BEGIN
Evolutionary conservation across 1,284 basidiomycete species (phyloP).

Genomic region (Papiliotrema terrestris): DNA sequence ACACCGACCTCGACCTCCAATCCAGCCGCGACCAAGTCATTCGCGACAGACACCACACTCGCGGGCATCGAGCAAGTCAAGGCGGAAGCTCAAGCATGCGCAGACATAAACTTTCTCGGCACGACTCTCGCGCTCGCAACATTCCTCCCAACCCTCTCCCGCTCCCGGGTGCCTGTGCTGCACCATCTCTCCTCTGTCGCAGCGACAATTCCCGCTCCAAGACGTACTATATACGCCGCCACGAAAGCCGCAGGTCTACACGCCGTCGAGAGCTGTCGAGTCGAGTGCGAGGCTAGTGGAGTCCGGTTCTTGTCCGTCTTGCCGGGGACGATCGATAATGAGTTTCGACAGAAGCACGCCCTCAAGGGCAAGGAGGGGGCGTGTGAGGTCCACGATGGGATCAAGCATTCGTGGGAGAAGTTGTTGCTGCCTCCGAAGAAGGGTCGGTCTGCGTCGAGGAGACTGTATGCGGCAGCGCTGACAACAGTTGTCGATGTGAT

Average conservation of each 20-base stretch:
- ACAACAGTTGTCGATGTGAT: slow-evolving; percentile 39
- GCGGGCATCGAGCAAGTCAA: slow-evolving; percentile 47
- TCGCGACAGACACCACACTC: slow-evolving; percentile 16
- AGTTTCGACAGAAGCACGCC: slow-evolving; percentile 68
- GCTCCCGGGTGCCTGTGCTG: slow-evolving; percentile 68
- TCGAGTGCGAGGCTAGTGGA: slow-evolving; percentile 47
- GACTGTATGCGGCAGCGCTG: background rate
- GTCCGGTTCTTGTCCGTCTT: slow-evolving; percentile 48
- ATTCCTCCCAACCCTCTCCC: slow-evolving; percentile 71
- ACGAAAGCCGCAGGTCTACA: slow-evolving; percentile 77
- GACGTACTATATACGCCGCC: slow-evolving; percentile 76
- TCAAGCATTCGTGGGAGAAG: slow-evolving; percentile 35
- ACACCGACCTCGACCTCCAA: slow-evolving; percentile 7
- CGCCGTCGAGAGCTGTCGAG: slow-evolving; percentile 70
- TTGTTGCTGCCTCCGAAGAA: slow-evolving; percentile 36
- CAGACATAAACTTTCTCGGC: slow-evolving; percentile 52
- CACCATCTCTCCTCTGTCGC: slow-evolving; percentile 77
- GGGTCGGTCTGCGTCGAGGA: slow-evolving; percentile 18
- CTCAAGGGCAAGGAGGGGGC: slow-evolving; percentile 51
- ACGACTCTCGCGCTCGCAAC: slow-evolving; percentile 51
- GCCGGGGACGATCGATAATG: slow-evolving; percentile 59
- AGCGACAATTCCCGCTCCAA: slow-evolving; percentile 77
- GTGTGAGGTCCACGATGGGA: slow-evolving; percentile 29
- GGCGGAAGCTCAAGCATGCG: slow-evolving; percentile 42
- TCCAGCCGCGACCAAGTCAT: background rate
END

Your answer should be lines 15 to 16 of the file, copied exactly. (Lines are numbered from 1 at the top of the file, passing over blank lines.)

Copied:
- TCAAGCATTCGTGGGAGAAG: slow-evolving; percentile 35
- ACACCGACCTCGACCTCCAA: slow-evolving; percentile 7